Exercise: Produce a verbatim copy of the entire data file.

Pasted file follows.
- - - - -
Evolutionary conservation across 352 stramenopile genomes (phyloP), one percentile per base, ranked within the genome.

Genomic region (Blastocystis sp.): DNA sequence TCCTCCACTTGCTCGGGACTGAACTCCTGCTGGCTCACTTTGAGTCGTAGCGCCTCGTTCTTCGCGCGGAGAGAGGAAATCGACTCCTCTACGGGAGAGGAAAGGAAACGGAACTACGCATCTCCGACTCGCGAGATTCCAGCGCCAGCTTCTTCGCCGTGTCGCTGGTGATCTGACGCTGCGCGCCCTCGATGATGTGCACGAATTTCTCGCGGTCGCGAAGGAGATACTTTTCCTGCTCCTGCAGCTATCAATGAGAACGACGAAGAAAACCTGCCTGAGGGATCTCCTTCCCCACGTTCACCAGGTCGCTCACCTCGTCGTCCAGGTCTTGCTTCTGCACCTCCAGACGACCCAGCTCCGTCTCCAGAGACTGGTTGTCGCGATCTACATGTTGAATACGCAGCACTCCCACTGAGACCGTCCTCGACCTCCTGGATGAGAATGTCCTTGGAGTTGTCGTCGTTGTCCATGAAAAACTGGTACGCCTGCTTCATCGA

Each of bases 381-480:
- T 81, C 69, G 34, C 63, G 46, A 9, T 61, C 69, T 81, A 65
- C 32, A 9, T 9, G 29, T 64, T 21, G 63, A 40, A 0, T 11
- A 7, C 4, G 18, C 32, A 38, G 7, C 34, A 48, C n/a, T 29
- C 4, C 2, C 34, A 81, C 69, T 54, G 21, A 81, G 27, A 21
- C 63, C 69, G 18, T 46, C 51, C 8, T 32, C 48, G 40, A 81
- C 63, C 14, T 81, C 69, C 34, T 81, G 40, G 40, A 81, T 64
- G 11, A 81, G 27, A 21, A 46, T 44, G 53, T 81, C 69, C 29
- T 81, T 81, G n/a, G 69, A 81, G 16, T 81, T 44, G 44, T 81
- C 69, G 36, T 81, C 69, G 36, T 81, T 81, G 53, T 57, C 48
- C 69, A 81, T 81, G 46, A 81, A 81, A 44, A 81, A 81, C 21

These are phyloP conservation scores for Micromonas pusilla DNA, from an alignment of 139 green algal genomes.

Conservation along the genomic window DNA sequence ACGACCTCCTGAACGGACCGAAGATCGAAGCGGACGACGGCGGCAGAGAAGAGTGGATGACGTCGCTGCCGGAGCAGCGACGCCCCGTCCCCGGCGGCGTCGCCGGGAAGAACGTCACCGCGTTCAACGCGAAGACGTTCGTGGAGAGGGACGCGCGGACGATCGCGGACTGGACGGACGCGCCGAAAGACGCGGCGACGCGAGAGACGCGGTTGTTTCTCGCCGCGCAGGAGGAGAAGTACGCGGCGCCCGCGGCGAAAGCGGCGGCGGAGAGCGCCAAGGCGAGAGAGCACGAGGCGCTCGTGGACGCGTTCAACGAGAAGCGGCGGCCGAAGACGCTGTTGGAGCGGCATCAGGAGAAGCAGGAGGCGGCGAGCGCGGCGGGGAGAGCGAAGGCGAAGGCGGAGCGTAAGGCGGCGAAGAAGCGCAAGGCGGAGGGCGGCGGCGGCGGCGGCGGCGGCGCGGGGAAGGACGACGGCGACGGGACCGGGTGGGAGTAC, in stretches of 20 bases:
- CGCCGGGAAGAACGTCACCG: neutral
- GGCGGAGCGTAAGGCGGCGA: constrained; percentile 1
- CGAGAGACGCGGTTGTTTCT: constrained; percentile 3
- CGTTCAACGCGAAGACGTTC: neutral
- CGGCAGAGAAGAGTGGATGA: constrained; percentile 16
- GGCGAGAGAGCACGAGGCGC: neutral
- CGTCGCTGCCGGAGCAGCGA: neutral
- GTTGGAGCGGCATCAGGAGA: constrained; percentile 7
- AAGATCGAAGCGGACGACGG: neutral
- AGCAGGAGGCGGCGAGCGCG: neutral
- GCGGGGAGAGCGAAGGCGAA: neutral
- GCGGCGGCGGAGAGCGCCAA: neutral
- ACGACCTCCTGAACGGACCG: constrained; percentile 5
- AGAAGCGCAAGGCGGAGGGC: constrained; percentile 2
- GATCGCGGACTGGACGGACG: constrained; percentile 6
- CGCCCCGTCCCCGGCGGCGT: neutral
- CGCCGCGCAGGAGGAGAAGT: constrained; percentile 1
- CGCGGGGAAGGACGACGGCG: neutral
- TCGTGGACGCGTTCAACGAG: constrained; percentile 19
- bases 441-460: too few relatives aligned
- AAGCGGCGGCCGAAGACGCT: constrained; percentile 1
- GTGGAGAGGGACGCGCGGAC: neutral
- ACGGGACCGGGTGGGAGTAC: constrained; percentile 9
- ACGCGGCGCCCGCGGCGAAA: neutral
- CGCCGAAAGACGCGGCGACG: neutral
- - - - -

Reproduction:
Evolutionary conservation across 352 stramenopile genomes (phyloP), one percentile per base, ranked within the genome.

Genomic region (Blastocystis sp.): DNA sequence TCCTCCACTTGCTCGGGACTGAACTCCTGCTGGCTCACTTTGAGTCGTAGCGCCTCGTTCTTCGCGCGGAGAGAGGAAATCGACTCCTCTACGGGAGAGGAAAGGAAACGGAACTACGCATCTCCGACTCGCGAGATTCCAGCGCCAGCTTCTTCGCCGTGTCGCTGGTGATCTGACGCTGCGCGCCCTCGATGATGTGCACGAATTTCTCGCGGTCGCGAAGGAGATACTTTTCCTGCTCCTGCAGCTATCAATGAGAACGACGAAGAAAACCTGCCTGAGGGATCTCCTTCCCCACGTTCACCAGGTCGCTCACCTCGTCGTCCAGGTCTTGCTTCTGCACCTCCAGACGACCCAGCTCCGTCTCCAGAGACTGGTTGTCGCGATCTACATGTTGAATACGCAGCACTCCCACTGAGACCGTCCTCGACCTCCTGGATGAGAATGTCCTTGGAGTTGTCGTCGTTGTCCATGAAAAACTGGTACGCCTGCTTCATCGA

Each of bases 381-480:
- T 81, C 69, G 34, C 63, G 46, A 9, T 61, C 69, T 81, A 65
- C 32, A 9, T 9, G 29, T 64, T 21, G 63, A 40, A 0, T 11
- A 7, C 4, G 18, C 32, A 38, G 7, C 34, A 48, C n/a, T 29
- C 4, C 2, C 34, A 81, C 69, T 54, G 21, A 81, G 27, A 21
- C 63, C 69, G 18, T 46, C 51, C 8, T 32, C 48, G 40, A 81
- C 63, C 14, T 81, C 69, C 34, T 81, G 40, G 40, A 81, T 64
- G 11, A 81, G 27, A 21, A 46, T 44, G 53, T 81, C 69, C 29
- T 81, T 81, G n/a, G 69, A 81, G 16, T 81, T 44, G 44, T 81
- C 69, G 36, T 81, C 69, G 36, T 81, T 81, G 53, T 57, C 48
- C 69, A 81, T 81, G 46, A 81, A 81, A 44, A 81, A 81, C 21

These are phyloP conservation scores for Micromonas pusilla DNA, from an alignment of 139 green algal genomes.

Conservation along the genomic window DNA sequence ACGACCTCCTGAACGGACCGAAGATCGAAGCGGACGACGGCGGCAGAGAAGAGTGGATGACGTCGCTGCCGGAGCAGCGACGCCCCGTCCCCGGCGGCGTCGCCGGGAAGAACGTCACCGCGTTCAACGCGAAGACGTTCGTGGAGAGGGACGCGCGGACGATCGCGGACTGGACGGACGCGCCGAAAGACGCGGCGACGCGAGAGACGCGGTTGTTTCTCGCCGCGCAGGAGGAGAAGTACGCGGCGCCCGCGGCGAAAGCGGCGGCGGAGAGCGCCAAGGCGAGAGAGCACGAGGCGCTCGTGGACGCGTTCAACGAGAAGCGGCGGCCGAAGACGCTGTTGGAGCGGCATCAGGAGAAGCAGGAGGCGGCGAGCGCGGCGGGGAGAGCGAAGGCGAAGGCGGAGCGTAAGGCGGCGAAGAAGCGCAAGGCGGAGGGCGGCGGCGGCGGCGGCGGCGGCGCGGGGAAGGACGACGGCGACGGGACCGGGTGGGAGTAC, in stretches of 20 bases:
- CGCCGGGAAGAACGTCACCG: neutral
- GGCGGAGCGTAAGGCGGCGA: constrained; percentile 1
- CGAGAGACGCGGTTGTTTCT: constrained; percentile 3
- CGTTCAACGCGAAGACGTTC: neutral
- CGGCAGAGAAGAGTGGATGA: constrained; percentile 16
- GGCGAGAGAGCACGAGGCGC: neutral
- CGTCGCTGCCGGAGCAGCGA: neutral
- GTTGGAGCGGCATCAGGAGA: constrained; percentile 7
- AAGATCGAAGCGGACGACGG: neutral
- AGCAGGAGGCGGCGAGCGCG: neutral
- GCGGGGAGAGCGAAGGCGAA: neutral
- GCGGCGGCGGAGAGCGCCAA: neutral
- ACGACCTCCTGAACGGACCG: constrained; percentile 5
- AGAAGCGCAAGGCGGAGGGC: constrained; percentile 2
- GATCGCGGACTGGACGGACG: constrained; percentile 6
- CGCCCCGTCCCCGGCGGCGT: neutral
- CGCCGCGCAGGAGGAGAAGT: constrained; percentile 1
- CGCGGGGAAGGACGACGGCG: neutral
- TCGTGGACGCGTTCAACGAG: constrained; percentile 19
- bases 441-460: too few relatives aligned
- AAGCGGCGGCCGAAGACGCT: constrained; percentile 1
- GTGGAGAGGGACGCGCGGAC: neutral
- ACGGGACCGGGTGGGAGTAC: constrained; percentile 9
- ACGCGGCGCCCGCGGCGAAA: neutral
- CGCCGAAAGACGCGGCGACG: neutral